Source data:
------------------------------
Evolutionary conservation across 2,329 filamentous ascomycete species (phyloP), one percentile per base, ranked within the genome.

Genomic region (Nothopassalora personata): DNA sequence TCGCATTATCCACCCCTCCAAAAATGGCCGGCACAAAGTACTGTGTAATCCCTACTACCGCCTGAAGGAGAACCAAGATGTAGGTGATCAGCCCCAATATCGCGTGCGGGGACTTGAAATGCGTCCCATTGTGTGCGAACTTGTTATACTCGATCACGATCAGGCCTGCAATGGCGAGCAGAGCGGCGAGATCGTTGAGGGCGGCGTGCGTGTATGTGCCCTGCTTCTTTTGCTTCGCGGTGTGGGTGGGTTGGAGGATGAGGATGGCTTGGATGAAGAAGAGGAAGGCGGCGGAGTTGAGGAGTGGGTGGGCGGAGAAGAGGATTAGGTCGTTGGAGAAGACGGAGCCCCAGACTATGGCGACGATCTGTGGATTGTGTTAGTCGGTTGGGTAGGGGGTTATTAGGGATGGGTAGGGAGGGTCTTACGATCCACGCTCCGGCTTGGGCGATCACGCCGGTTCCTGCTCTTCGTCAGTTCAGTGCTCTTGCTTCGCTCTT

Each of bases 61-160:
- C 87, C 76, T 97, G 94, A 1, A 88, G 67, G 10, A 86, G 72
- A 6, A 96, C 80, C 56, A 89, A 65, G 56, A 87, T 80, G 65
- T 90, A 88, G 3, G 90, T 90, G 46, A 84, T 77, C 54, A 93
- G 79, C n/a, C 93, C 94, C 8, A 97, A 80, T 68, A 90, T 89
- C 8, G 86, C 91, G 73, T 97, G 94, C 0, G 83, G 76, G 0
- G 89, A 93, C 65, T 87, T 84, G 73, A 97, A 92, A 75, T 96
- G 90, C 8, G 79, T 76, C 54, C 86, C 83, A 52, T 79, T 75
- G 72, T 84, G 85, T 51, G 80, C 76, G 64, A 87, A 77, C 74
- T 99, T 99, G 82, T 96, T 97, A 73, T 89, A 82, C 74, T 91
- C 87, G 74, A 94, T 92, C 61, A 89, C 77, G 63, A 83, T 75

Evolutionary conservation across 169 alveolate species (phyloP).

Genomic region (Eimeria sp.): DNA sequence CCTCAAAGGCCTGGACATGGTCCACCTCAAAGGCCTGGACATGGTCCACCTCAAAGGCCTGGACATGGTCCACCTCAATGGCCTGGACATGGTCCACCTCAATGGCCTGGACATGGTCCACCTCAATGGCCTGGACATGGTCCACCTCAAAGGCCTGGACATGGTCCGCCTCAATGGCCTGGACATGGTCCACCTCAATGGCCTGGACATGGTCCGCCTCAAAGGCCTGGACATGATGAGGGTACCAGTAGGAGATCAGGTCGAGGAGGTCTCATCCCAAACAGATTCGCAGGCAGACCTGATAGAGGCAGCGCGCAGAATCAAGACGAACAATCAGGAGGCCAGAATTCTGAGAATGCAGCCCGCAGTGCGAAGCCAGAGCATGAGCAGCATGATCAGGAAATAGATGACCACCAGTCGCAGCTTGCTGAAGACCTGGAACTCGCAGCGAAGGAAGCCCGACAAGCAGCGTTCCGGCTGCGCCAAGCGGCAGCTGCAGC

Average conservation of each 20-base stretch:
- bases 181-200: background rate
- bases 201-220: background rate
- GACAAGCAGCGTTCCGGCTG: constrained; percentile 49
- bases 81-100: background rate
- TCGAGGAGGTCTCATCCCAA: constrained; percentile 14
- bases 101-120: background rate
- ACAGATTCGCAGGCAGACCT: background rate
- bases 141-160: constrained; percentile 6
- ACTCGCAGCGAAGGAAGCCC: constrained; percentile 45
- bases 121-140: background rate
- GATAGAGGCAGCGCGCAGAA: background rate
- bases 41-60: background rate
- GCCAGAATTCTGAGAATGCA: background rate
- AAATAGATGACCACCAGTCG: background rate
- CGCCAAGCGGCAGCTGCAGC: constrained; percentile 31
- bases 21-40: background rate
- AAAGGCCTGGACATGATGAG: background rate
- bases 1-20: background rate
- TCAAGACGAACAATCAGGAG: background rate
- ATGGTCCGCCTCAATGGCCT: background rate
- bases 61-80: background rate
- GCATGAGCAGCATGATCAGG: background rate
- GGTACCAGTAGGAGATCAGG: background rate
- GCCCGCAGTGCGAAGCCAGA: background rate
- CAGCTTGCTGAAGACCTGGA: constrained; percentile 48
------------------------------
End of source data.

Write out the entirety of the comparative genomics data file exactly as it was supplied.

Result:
Evolutionary conservation across 2,329 filamentous ascomycete species (phyloP), one percentile per base, ranked within the genome.

Genomic region (Nothopassalora personata): DNA sequence TCGCATTATCCACCCCTCCAAAAATGGCCGGCACAAAGTACTGTGTAATCCCTACTACCGCCTGAAGGAGAACCAAGATGTAGGTGATCAGCCCCAATATCGCGTGCGGGGACTTGAAATGCGTCCCATTGTGTGCGAACTTGTTATACTCGATCACGATCAGGCCTGCAATGGCGAGCAGAGCGGCGAGATCGTTGAGGGCGGCGTGCGTGTATGTGCCCTGCTTCTTTTGCTTCGCGGTGTGGGTGGGTTGGAGGATGAGGATGGCTTGGATGAAGAAGAGGAAGGCGGCGGAGTTGAGGAGTGGGTGGGCGGAGAAGAGGATTAGGTCGTTGGAGAAGACGGAGCCCCAGACTATGGCGACGATCTGTGGATTGTGTTAGTCGGTTGGGTAGGGGGTTATTAGGGATGGGTAGGGAGGGTCTTACGATCCACGCTCCGGCTTGGGCGATCACGCCGGTTCCTGCTCTTCGTCAGTTCAGTGCTCTTGCTTCGCTCTT

Each of bases 61-160:
- C 87, C 76, T 97, G 94, A 1, A 88, G 67, G 10, A 86, G 72
- A 6, A 96, C 80, C 56, A 89, A 65, G 56, A 87, T 80, G 65
- T 90, A 88, G 3, G 90, T 90, G 46, A 84, T 77, C 54, A 93
- G 79, C n/a, C 93, C 94, C 8, A 97, A 80, T 68, A 90, T 89
- C 8, G 86, C 91, G 73, T 97, G 94, C 0, G 83, G 76, G 0
- G 89, A 93, C 65, T 87, T 84, G 73, A 97, A 92, A 75, T 96
- G 90, C 8, G 79, T 76, C 54, C 86, C 83, A 52, T 79, T 75
- G 72, T 84, G 85, T 51, G 80, C 76, G 64, A 87, A 77, C 74
- T 99, T 99, G 82, T 96, T 97, A 73, T 89, A 82, C 74, T 91
- C 87, G 74, A 94, T 92, C 61, A 89, C 77, G 63, A 83, T 75

Evolutionary conservation across 169 alveolate species (phyloP).

Genomic region (Eimeria sp.): DNA sequence CCTCAAAGGCCTGGACATGGTCCACCTCAAAGGCCTGGACATGGTCCACCTCAAAGGCCTGGACATGGTCCACCTCAATGGCCTGGACATGGTCCACCTCAATGGCCTGGACATGGTCCACCTCAATGGCCTGGACATGGTCCACCTCAAAGGCCTGGACATGGTCCGCCTCAATGGCCTGGACATGGTCCACCTCAATGGCCTGGACATGGTCCGCCTCAAAGGCCTGGACATGATGAGGGTACCAGTAGGAGATCAGGTCGAGGAGGTCTCATCCCAAACAGATTCGCAGGCAGACCTGATAGAGGCAGCGCGCAGAATCAAGACGAACAATCAGGAGGCCAGAATTCTGAGAATGCAGCCCGCAGTGCGAAGCCAGAGCATGAGCAGCATGATCAGGAAATAGATGACCACCAGTCGCAGCTTGCTGAAGACCTGGAACTCGCAGCGAAGGAAGCCCGACAAGCAGCGTTCCGGCTGCGCCAAGCGGCAGCTGCAGC

Average conservation of each 20-base stretch:
- bases 181-200: background rate
- bases 201-220: background rate
- GACAAGCAGCGTTCCGGCTG: constrained; percentile 49
- bases 81-100: background rate
- TCGAGGAGGTCTCATCCCAA: constrained; percentile 14
- bases 101-120: background rate
- ACAGATTCGCAGGCAGACCT: background rate
- bases 141-160: constrained; percentile 6
- ACTCGCAGCGAAGGAAGCCC: constrained; percentile 45
- bases 121-140: background rate
- GATAGAGGCAGCGCGCAGAA: background rate
- bases 41-60: background rate
- GCCAGAATTCTGAGAATGCA: background rate
- AAATAGATGACCACCAGTCG: background rate
- CGCCAAGCGGCAGCTGCAGC: constrained; percentile 31
- bases 21-40: background rate
- AAAGGCCTGGACATGATGAG: background rate
- bases 1-20: background rate
- TCAAGACGAACAATCAGGAG: background rate
- ATGGTCCGCCTCAATGGCCT: background rate
- bases 61-80: background rate
- GCATGAGCAGCATGATCAGG: background rate
- GGTACCAGTAGGAGATCAGG: background rate
- GCCCGCAGTGCGAAGCCAGA: background rate
- CAGCTTGCTGAAGACCTGGA: constrained; percentile 48